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Hundreds will be hit by new 'bedroom tax'
ONE in four city tenants who claim housing benefit will be affected by a controversial “bedroom tax”, figures obtained by the Oxford Mail show.
Oxford City Council said 872 out of about 3,500 working-age claimants are to lose cash because the Government says they have “spare” bedrooms.
The changes will also affect about one in five Oxfordshire people – 3,313 out of 18,661.
The Government said the changes – to begin on April 1 for social housing tenants only – are vital to cut the city’s rising benefit bill and free up homes by forcing people to downsize.
But critics warned it would hit the poorest and the city does not have enough homes for them to move to.
Darren Belcher, 46, of Comfrey Road, Blackbird Leys, faces a 14 per cent £14.70 cut in his £105-a-week benefit for his four-bedroom house.
He has four children aged 11, 10, eight and seven who each have their own room while he and wife Racheal, 44, sleep in the dining room.
But the new rules state same-sex children under 16 should share and under 10s should share regardless of gender.
He gets £200 incapacity benefit for a lower back injury, £160 income support every fortnight and £209 child tax credits a week.
He said: “If we have to take a cut from somewhere else like food then we’ll have to do that.
“Why should an 11-year-old who is maturing have to share with another sibling?”
Suzy Drohan, joint manager of Barton’s Oxfordshire Welfare Rights, warned of an increase in evictions and said: “Where they live has the support network around them – support that would cost a hell of a lot more if it was provided by an agency.”
The move will cut £3.1m from the county’s housing benefit bill for social housing, which totalled £98.8m last year.
Mrs Drohan branded this a drop in the ocean and said £1.1m in Government cash for county councils to help those affected is a “sticking plaster”.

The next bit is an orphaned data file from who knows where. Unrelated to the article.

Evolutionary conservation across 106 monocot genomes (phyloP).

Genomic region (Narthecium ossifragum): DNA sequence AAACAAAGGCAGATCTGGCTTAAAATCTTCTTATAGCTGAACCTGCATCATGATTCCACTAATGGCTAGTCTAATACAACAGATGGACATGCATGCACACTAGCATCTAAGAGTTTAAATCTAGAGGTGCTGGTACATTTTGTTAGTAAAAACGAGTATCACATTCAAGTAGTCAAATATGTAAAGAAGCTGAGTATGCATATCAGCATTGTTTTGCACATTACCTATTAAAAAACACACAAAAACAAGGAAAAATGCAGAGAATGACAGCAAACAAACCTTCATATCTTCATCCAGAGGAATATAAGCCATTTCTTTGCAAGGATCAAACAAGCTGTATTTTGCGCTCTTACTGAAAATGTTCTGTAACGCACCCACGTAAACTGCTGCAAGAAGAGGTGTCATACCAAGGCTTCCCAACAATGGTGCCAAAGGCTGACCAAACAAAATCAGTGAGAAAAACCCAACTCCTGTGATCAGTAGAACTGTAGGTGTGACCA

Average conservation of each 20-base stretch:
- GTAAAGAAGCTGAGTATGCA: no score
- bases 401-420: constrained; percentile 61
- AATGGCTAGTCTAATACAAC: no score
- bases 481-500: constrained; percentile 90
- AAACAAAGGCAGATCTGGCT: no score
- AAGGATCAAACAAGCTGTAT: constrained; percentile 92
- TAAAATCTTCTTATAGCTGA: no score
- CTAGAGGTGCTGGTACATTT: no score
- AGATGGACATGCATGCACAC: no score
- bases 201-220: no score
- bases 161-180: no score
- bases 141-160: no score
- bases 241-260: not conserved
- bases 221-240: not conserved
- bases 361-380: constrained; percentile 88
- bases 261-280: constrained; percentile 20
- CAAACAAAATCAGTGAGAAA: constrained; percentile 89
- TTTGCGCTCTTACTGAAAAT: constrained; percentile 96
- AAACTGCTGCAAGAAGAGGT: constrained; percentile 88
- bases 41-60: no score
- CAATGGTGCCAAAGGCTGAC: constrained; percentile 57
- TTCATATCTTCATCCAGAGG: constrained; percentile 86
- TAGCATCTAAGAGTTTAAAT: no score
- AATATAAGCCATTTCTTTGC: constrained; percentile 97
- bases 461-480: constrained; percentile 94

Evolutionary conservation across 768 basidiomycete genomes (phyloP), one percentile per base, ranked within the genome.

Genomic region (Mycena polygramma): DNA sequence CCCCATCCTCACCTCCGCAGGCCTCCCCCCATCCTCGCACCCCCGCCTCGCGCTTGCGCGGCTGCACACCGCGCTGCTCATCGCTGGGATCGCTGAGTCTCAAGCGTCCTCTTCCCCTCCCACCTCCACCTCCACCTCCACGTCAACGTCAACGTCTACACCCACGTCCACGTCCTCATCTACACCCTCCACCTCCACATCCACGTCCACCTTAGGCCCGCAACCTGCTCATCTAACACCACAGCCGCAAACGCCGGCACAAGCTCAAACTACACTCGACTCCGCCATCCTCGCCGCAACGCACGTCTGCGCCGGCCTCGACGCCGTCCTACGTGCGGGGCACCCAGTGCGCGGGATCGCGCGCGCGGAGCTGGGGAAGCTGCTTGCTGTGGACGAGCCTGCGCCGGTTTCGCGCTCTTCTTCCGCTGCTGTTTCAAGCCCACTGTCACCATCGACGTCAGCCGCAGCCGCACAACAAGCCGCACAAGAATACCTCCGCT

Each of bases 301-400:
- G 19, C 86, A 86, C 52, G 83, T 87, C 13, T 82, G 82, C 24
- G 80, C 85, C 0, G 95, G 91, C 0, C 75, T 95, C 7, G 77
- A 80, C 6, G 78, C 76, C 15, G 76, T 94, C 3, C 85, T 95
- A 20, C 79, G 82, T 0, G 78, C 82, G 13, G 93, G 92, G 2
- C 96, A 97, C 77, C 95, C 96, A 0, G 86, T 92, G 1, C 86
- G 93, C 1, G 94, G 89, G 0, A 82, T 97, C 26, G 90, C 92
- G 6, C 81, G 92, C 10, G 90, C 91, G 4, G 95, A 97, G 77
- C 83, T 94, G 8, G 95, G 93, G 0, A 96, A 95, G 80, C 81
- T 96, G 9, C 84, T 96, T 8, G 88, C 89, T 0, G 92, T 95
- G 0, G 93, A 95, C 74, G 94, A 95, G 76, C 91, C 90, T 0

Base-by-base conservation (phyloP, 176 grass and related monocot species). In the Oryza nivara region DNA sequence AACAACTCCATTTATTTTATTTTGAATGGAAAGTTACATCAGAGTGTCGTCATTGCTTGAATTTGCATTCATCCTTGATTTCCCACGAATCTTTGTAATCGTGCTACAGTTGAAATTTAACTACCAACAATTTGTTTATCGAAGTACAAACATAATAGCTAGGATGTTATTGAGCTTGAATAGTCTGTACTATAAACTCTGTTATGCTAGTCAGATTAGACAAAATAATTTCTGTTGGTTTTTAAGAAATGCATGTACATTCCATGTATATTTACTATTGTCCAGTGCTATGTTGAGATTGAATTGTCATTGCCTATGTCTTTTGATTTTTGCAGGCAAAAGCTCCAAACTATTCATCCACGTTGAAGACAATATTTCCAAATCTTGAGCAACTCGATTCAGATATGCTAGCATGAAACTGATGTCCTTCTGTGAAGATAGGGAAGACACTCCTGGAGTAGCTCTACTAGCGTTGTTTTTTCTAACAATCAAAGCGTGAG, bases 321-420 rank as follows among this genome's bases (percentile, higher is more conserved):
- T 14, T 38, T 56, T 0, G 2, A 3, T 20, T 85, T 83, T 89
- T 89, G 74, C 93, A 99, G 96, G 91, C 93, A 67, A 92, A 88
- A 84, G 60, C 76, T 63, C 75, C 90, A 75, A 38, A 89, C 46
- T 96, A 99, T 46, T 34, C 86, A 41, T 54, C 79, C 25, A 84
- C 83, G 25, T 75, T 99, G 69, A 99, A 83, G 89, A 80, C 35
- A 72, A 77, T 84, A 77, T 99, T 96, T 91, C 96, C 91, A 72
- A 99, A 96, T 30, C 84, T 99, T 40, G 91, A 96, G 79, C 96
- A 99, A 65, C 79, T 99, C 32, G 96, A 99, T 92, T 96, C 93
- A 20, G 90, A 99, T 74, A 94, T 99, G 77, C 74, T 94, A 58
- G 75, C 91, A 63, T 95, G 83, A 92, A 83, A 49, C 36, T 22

More than 6,000 people are on the Labour-run city council’s waiting list for social housing but deputy leader Ed Turner said: “The problem in Oxford is there is not enough smaller units to go round. Some will be stuck in accommodation that is too big for their needs.”
Labour East Oxford MP Andrew Smith branded it an unfair tax and said he had written to ministers “complaining about its unfair impact, especially in stressed housing areas like Oxford”.
But Conservative Banbury MP Sir Tony Baldry said: “It “goes some way in redressing the balance so that the social housing stock is used as evenly as it can be”.
There are 19,139 county people on social housing waiting lists. The social sector housing benefit bill rose from £73.8m in 2007/08 to £98.8m last year while claimants went from 15,610 to 18,661.
A Department for Work and Pensions spokesman said: “Every household has to decide whether or not they can afford to have a spare bedroom, and families on benefits should be no different.”
The changes do not affect OAPs or those with a pension age partner or a disabled tenant or partner who needs an extra room for carers.
Banbury single sum Tamsyn Moth, 40, is looking to downsize from her three-bedroom home in Bretch Hill because of the changes.
Miss Moth – mum to Madison, six and Harper, three – said: “I will have to move. I can’t afford to live in this house.”
She said the demands of childcare prevent her working full-time but she would be worse off working part-time.
Miss Moth, whose housing benefit covers her £105-a-week rent, said: “We are going to benefit from it. We will save money on heating and rent so I can get back on track.”
SINGLE mum Ann-Marie O’Sullivan is considering taking in a lodger to help her meet the £17.50 cut in her £125-a-week housing benefit.
She is concerned about moving twin sons Conor and Casey, nine, into one room at her three-bedroomed Wallingford home. Miss O’Sullivan has been told her housing benefit – which covers all her rent – will be cut by 14 per cent as her sons should share.
But she said: “They need their space for a regularly harmonious house.
“They need to be apart but because of this they are not going to be able to be. Just because they are the same age and sex doesn’t mean they are going to get on the whole time.”
She said she did not want to move as she struggled to find a primary that would take the boys in separate classes.
Miss O’Sullivan, who does not work, said: “To get the best out of them they need to learn separately and have separate friends.”
Her weekly income comprises £60 income support and £90 child tax credit while her council tax is covered by council tax benefit.
She said: “For some people £20 is not a lot of money but if you are a single parent on a limited budget then £20 is a hell of a lot of money.
“I think there are going to be a lot of people who will find it extremely difficult.”
She can sub-let with the approval of her housing association Soha Housing Ltd.